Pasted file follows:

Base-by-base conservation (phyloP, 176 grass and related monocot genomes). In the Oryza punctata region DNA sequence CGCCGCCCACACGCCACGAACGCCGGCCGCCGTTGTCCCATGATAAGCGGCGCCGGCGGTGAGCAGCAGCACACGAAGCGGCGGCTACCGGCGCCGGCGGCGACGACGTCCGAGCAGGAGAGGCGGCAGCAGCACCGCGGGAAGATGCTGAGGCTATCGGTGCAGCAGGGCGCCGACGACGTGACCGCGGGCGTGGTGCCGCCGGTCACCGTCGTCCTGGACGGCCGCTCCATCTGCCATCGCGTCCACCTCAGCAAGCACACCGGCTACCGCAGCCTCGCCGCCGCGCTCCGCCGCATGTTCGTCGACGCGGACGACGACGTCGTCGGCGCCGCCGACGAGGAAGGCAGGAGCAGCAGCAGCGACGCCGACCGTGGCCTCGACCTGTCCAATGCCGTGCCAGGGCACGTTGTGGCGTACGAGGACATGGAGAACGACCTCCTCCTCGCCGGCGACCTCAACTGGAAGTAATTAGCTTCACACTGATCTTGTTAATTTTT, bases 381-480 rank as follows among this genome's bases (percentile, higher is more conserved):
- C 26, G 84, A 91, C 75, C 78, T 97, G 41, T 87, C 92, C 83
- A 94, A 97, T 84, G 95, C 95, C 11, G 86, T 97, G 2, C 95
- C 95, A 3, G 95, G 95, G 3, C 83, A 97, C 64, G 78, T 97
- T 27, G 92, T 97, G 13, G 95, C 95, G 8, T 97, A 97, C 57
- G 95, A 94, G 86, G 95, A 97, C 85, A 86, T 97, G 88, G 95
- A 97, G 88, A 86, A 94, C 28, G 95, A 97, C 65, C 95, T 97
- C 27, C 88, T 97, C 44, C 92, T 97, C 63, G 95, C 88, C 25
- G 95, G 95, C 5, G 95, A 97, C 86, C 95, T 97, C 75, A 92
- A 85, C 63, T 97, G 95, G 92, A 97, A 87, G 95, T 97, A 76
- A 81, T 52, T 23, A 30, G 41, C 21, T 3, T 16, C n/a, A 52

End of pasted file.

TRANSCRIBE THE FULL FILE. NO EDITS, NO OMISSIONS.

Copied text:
Base-by-base conservation (phyloP, 176 grass and related monocot genomes). In the Oryza punctata region DNA sequence CGCCGCCCACACGCCACGAACGCCGGCCGCCGTTGTCCCATGATAAGCGGCGCCGGCGGTGAGCAGCAGCACACGAAGCGGCGGCTACCGGCGCCGGCGGCGACGACGTCCGAGCAGGAGAGGCGGCAGCAGCACCGCGGGAAGATGCTGAGGCTATCGGTGCAGCAGGGCGCCGACGACGTGACCGCGGGCGTGGTGCCGCCGGTCACCGTCGTCCTGGACGGCCGCTCCATCTGCCATCGCGTCCACCTCAGCAAGCACACCGGCTACCGCAGCCTCGCCGCCGCGCTCCGCCGCATGTTCGTCGACGCGGACGACGACGTCGTCGGCGCCGCCGACGAGGAAGGCAGGAGCAGCAGCAGCGACGCCGACCGTGGCCTCGACCTGTCCAATGCCGTGCCAGGGCACGTTGTGGCGTACGAGGACATGGAGAACGACCTCCTCCTCGCCGGCGACCTCAACTGGAAGTAATTAGCTTCACACTGATCTTGTTAATTTTT, bases 381-480 rank as follows among this genome's bases (percentile, higher is more conserved):
- C 26, G 84, A 91, C 75, C 78, T 97, G 41, T 87, C 92, C 83
- A 94, A 97, T 84, G 95, C 95, C 11, G 86, T 97, G 2, C 95
- C 95, A 3, G 95, G 95, G 3, C 83, A 97, C 64, G 78, T 97
- T 27, G 92, T 97, G 13, G 95, C 95, G 8, T 97, A 97, C 57
- G 95, A 94, G 86, G 95, A 97, C 85, A 86, T 97, G 88, G 95
- A 97, G 88, A 86, A 94, C 28, G 95, A 97, C 65, C 95, T 97
- C 27, C 88, T 97, C 44, C 92, T 97, C 63, G 95, C 88, C 25
- G 95, G 95, C 5, G 95, A 97, C 86, C 95, T 97, C 75, A 92
- A 85, C 63, T 97, G 95, G 92, A 97, A 87, G 95, T 97, A 76
- A 81, T 52, T 23, A 30, G 41, C 21, T 3, T 16, C n/a, A 52